by Silvia Zsoldos, Ph.D., DTM
Eons ago, sharing information was relatively simple. It occurred either between individuals or groups. It was delivered orally, by messenger, or written. A message could also be delivered by a series of sequential fires, horns, drum beats, and other non-verbal instruments.
Today we have added many complications. International exchanges include not just one person to another, but business to business, and computer to computer. AI to AI algorithms have their own problems.
Consider that the Oxford English Dictionary lists 171,476 full word entries, plus some 470,000 obsolete entries, and has to add new words daily. Merriam Webster does not stint on words, either. On top of which, a single word may have several meanings, and last but not least; when, where and how do you disentangle the correct, clear purpose if you need to deal with another language, based on another culture?
How much time gets lost? What is the cost of misunderstandings to you personally? How about your organization?
Yet, regardless of complexity, communication is the glue that binds us together. And we need to simplify it.
Success requires that you integrate – at all levels – the various skills that comprise communication.
In face-to-face exchanges, words count for only 7 percent and tone of voice about 40 percent of the situation. Body language is the most important and accounts for over 50 percent. Whenever we feel that body language does not match the message we become skeptical.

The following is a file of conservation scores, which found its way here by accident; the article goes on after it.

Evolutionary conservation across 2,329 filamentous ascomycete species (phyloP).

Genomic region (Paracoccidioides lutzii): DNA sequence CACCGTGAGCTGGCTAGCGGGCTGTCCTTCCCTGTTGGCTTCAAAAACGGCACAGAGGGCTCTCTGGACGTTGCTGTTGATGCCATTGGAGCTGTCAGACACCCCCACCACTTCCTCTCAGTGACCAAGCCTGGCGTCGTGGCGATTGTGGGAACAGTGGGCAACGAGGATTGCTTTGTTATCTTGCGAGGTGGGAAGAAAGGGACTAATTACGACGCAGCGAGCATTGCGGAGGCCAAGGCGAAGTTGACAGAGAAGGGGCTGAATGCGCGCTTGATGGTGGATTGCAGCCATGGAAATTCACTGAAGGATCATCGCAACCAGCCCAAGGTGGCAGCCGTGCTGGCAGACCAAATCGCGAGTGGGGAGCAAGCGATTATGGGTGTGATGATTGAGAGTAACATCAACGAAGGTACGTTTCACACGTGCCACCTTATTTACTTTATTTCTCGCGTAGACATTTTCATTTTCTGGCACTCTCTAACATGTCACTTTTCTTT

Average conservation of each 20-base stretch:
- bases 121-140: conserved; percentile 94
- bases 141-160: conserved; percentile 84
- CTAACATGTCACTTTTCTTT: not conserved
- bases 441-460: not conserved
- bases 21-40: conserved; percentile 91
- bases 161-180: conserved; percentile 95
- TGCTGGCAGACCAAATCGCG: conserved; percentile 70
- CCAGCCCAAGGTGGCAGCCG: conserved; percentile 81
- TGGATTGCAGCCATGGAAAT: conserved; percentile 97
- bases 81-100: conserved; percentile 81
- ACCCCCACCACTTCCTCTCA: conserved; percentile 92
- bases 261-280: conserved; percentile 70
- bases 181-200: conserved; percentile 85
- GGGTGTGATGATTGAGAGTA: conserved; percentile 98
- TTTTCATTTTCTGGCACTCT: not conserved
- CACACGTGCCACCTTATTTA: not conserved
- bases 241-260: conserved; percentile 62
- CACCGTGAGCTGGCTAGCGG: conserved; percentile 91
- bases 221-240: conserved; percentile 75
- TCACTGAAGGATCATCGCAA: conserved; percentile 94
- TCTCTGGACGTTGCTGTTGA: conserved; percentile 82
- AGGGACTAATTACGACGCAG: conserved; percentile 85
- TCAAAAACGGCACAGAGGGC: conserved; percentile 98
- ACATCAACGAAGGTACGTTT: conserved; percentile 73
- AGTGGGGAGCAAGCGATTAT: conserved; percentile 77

A telephone call is limited to two out of three of the “influencers.” When the visual half is missing, communication becomes more challenging.
And, when only 7 percent is left, what then?
This anonymous statement highlights ever-present communication problems:
- What I think,
- What I want to say,
- What I believe I am saying,
- What I say,
- What you think,
- What you want to hear,
- What you believe you understand,
- What you want to understand,
- What you understood
There are at least nine possibilities for misunderstanding.
“What I want to say” and “what you want to hear” may be poles apart. However, “what I believe I am saying” and “what you believe you understand” can be improved with LISTENING skills.
Awareness of the pitfalls can help clarify and simplify interactions. Success Programs helps you focus so that you avoid further pitfalls.
In addition to weaving basic communication skills into Success Programs, programs, we also can help you to look at the following problem areas:
- Public speaking
- Individual interactions